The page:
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Midlantic National Bank v. Martinez Sun Electric, Inc.

A-5818-95T5 (N.J. Super. App. Div. 1997) (Unpublished)

LOANS—A defaulting borrower that wanted to inject a counterclaim based upon the lender having failed to advance different loan moneys to an unrelated borrower that happened to owe the defaulting borrower money was rebuffed by the Court.

A bank sued an electrical subcontractor and its guarantors on a promissory note. The subcontractor argued that the bank wrongfully failed to pay out all of the funds it had committed to a contractor for a construction project on which the subcontractor worked. As a result, the subcontractor could not collect money for work it had performed, and was therefore unable to make payments on its note. At trial, the Law Division held that this counterclaim should not be heard in this case, but rather in a separate proceeding for collection of money from the contractor. The Law Division granted summary judgment for the bank.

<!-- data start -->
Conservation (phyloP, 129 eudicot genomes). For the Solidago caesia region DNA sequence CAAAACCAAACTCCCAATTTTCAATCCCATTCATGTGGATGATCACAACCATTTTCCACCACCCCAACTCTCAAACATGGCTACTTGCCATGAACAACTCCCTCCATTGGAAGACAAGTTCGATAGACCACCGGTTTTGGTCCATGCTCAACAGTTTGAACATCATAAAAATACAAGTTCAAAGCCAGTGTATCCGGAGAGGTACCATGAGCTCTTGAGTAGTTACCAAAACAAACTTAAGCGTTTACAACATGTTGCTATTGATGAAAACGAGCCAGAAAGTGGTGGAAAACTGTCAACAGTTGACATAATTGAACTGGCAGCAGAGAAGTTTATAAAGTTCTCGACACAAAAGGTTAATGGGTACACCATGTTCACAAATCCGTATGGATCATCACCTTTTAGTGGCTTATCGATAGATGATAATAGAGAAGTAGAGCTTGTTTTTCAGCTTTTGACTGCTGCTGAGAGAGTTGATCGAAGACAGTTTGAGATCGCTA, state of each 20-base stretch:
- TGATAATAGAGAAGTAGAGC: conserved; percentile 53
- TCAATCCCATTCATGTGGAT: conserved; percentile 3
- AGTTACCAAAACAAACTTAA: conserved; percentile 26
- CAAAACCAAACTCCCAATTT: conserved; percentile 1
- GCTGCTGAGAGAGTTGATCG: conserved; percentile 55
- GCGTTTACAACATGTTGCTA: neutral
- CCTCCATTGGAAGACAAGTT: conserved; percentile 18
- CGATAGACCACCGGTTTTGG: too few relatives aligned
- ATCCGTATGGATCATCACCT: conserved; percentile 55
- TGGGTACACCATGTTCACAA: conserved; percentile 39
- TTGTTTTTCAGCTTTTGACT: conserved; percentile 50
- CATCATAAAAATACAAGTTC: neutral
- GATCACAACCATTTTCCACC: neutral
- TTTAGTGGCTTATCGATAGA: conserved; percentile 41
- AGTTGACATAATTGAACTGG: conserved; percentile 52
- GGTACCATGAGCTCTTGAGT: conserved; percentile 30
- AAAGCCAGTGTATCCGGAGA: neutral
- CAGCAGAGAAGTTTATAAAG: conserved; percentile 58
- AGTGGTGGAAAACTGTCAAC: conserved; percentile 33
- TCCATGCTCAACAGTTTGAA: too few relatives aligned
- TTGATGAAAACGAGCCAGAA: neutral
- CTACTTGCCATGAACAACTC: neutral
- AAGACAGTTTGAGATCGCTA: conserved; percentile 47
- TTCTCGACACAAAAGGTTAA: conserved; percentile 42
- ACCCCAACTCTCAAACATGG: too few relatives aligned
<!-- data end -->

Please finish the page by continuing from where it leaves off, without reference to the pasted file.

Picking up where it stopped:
The Appellate Division affirmed, holding that the subcontractor had no standing to sue the bank for its alleged failure to pay the contractor because it was not a third-party beneficiary of the contractor’s loan agreement with the bank. Even if the subcontractor had been a third party beneficiary, the entire controversy doctrine required the contractor to be joined as a party in this case, since the promisor and promisee are proper parties in a suit brought by a third-party beneficiary. The Appellate Court further held that no setoff was allowed for equipment left by the subcontractor at the construction site which disappeared. Even though the bank assumed responsibility for security at the site after the contractor’s default, the Court determined that the subcontractor abandoned the equipment by failing to make any efforts to retrieve it.


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